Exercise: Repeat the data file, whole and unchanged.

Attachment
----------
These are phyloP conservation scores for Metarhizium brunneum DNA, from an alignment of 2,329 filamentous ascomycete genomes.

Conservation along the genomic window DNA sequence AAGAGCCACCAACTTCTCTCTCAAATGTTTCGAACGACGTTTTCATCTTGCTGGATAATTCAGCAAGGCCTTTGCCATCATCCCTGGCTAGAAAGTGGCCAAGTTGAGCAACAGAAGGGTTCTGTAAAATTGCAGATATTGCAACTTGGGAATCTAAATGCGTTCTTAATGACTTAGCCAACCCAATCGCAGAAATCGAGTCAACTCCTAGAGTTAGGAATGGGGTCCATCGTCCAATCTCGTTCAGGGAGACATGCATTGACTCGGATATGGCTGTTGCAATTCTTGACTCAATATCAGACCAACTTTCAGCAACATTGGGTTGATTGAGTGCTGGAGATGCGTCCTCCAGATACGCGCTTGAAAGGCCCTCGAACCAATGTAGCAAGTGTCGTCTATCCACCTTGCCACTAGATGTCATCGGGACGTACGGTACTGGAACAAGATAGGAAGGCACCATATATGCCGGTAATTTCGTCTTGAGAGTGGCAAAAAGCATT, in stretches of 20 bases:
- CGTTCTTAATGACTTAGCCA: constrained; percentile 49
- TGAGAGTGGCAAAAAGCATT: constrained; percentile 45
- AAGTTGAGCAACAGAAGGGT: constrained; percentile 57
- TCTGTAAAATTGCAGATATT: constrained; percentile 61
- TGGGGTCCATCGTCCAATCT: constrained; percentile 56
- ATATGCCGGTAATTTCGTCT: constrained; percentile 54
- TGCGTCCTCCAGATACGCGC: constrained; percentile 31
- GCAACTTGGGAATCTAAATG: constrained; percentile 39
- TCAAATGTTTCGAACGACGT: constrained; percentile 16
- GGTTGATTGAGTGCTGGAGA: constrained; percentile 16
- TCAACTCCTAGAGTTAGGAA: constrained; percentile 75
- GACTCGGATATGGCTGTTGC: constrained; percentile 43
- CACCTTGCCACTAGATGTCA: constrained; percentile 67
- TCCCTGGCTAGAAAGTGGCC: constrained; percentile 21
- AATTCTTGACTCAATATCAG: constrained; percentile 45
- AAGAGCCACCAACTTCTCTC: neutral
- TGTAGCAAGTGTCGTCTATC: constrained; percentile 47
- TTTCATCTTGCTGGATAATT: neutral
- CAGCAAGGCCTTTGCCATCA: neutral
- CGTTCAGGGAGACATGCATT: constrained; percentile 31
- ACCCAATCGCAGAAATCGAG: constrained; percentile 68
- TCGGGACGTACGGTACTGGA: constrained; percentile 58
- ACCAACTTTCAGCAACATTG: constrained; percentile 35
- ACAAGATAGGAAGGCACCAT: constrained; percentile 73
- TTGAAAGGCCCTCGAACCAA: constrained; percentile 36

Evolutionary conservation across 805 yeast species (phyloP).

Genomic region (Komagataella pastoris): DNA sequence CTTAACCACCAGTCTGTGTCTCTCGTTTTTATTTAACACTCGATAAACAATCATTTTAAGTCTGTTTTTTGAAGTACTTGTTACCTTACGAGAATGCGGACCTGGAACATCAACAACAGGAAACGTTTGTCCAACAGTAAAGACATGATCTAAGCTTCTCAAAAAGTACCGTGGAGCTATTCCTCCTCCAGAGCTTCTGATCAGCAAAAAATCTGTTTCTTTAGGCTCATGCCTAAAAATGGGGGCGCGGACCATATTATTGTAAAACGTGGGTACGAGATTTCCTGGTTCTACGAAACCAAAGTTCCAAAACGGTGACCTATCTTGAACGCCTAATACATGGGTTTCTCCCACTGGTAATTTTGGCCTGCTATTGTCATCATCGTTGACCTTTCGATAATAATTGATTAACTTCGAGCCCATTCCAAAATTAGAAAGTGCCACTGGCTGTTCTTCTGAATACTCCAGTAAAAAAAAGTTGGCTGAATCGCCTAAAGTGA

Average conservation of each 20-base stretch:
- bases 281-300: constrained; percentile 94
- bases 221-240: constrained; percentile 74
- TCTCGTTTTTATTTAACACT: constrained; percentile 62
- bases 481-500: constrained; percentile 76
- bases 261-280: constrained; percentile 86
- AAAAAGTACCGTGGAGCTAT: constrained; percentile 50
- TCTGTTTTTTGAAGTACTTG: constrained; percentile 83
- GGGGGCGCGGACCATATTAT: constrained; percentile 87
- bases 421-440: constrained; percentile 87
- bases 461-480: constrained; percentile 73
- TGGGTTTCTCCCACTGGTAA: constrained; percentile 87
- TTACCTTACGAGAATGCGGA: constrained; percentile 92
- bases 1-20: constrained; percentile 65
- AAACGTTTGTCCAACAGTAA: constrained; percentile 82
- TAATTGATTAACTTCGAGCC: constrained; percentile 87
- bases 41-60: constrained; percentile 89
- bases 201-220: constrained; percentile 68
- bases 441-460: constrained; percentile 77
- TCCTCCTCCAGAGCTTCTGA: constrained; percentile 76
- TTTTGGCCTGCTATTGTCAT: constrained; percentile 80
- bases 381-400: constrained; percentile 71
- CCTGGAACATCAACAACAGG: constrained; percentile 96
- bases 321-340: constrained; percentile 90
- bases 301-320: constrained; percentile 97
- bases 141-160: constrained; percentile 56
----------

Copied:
These are phyloP conservation scores for Metarhizium brunneum DNA, from an alignment of 2,329 filamentous ascomycete genomes.

Conservation along the genomic window DNA sequence AAGAGCCACCAACTTCTCTCTCAAATGTTTCGAACGACGTTTTCATCTTGCTGGATAATTCAGCAAGGCCTTTGCCATCATCCCTGGCTAGAAAGTGGCCAAGTTGAGCAACAGAAGGGTTCTGTAAAATTGCAGATATTGCAACTTGGGAATCTAAATGCGTTCTTAATGACTTAGCCAACCCAATCGCAGAAATCGAGTCAACTCCTAGAGTTAGGAATGGGGTCCATCGTCCAATCTCGTTCAGGGAGACATGCATTGACTCGGATATGGCTGTTGCAATTCTTGACTCAATATCAGACCAACTTTCAGCAACATTGGGTTGATTGAGTGCTGGAGATGCGTCCTCCAGATACGCGCTTGAAAGGCCCTCGAACCAATGTAGCAAGTGTCGTCTATCCACCTTGCCACTAGATGTCATCGGGACGTACGGTACTGGAACAAGATAGGAAGGCACCATATATGCCGGTAATTTCGTCTTGAGAGTGGCAAAAAGCATT, in stretches of 20 bases:
- CGTTCTTAATGACTTAGCCA: constrained; percentile 49
- TGAGAGTGGCAAAAAGCATT: constrained; percentile 45
- AAGTTGAGCAACAGAAGGGT: constrained; percentile 57
- TCTGTAAAATTGCAGATATT: constrained; percentile 61
- TGGGGTCCATCGTCCAATCT: constrained; percentile 56
- ATATGCCGGTAATTTCGTCT: constrained; percentile 54
- TGCGTCCTCCAGATACGCGC: constrained; percentile 31
- GCAACTTGGGAATCTAAATG: constrained; percentile 39
- TCAAATGTTTCGAACGACGT: constrained; percentile 16
- GGTTGATTGAGTGCTGGAGA: constrained; percentile 16
- TCAACTCCTAGAGTTAGGAA: constrained; percentile 75
- GACTCGGATATGGCTGTTGC: constrained; percentile 43
- CACCTTGCCACTAGATGTCA: constrained; percentile 67
- TCCCTGGCTAGAAAGTGGCC: constrained; percentile 21
- AATTCTTGACTCAATATCAG: constrained; percentile 45
- AAGAGCCACCAACTTCTCTC: neutral
- TGTAGCAAGTGTCGTCTATC: constrained; percentile 47
- TTTCATCTTGCTGGATAATT: neutral
- CAGCAAGGCCTTTGCCATCA: neutral
- CGTTCAGGGAGACATGCATT: constrained; percentile 31
- ACCCAATCGCAGAAATCGAG: constrained; percentile 68
- TCGGGACGTACGGTACTGGA: constrained; percentile 58
- ACCAACTTTCAGCAACATTG: constrained; percentile 35
- ACAAGATAGGAAGGCACCAT: constrained; percentile 73
- TTGAAAGGCCCTCGAACCAA: constrained; percentile 36

Evolutionary conservation across 805 yeast species (phyloP).

Genomic region (Komagataella pastoris): DNA sequence CTTAACCACCAGTCTGTGTCTCTCGTTTTTATTTAACACTCGATAAACAATCATTTTAAGTCTGTTTTTTGAAGTACTTGTTACCTTACGAGAATGCGGACCTGGAACATCAACAACAGGAAACGTTTGTCCAACAGTAAAGACATGATCTAAGCTTCTCAAAAAGTACCGTGGAGCTATTCCTCCTCCAGAGCTTCTGATCAGCAAAAAATCTGTTTCTTTAGGCTCATGCCTAAAAATGGGGGCGCGGACCATATTATTGTAAAACGTGGGTACGAGATTTCCTGGTTCTACGAAACCAAAGTTCCAAAACGGTGACCTATCTTGAACGCCTAATACATGGGTTTCTCCCACTGGTAATTTTGGCCTGCTATTGTCATCATCGTTGACCTTTCGATAATAATTGATTAACTTCGAGCCCATTCCAAAATTAGAAAGTGCCACTGGCTGTTCTTCTGAATACTCCAGTAAAAAAAAGTTGGCTGAATCGCCTAAAGTGA

Average conservation of each 20-base stretch:
- bases 281-300: constrained; percentile 94
- bases 221-240: constrained; percentile 74
- TCTCGTTTTTATTTAACACT: constrained; percentile 62
- bases 481-500: constrained; percentile 76
- bases 261-280: constrained; percentile 86
- AAAAAGTACCGTGGAGCTAT: constrained; percentile 50
- TCTGTTTTTTGAAGTACTTG: constrained; percentile 83
- GGGGGCGCGGACCATATTAT: constrained; percentile 87
- bases 421-440: constrained; percentile 87
- bases 461-480: constrained; percentile 73
- TGGGTTTCTCCCACTGGTAA: constrained; percentile 87
- TTACCTTACGAGAATGCGGA: constrained; percentile 92
- bases 1-20: constrained; percentile 65
- AAACGTTTGTCCAACAGTAA: constrained; percentile 82
- TAATTGATTAACTTCGAGCC: constrained; percentile 87
- bases 41-60: constrained; percentile 89
- bases 201-220: constrained; percentile 68
- bases 441-460: constrained; percentile 77
- TCCTCCTCCAGAGCTTCTGA: constrained; percentile 76
- TTTTGGCCTGCTATTGTCAT: constrained; percentile 80
- bases 381-400: constrained; percentile 71
- CCTGGAACATCAACAACAGG: constrained; percentile 96
- bases 321-340: constrained; percentile 90
- bases 301-320: constrained; percentile 97
- bases 141-160: constrained; percentile 56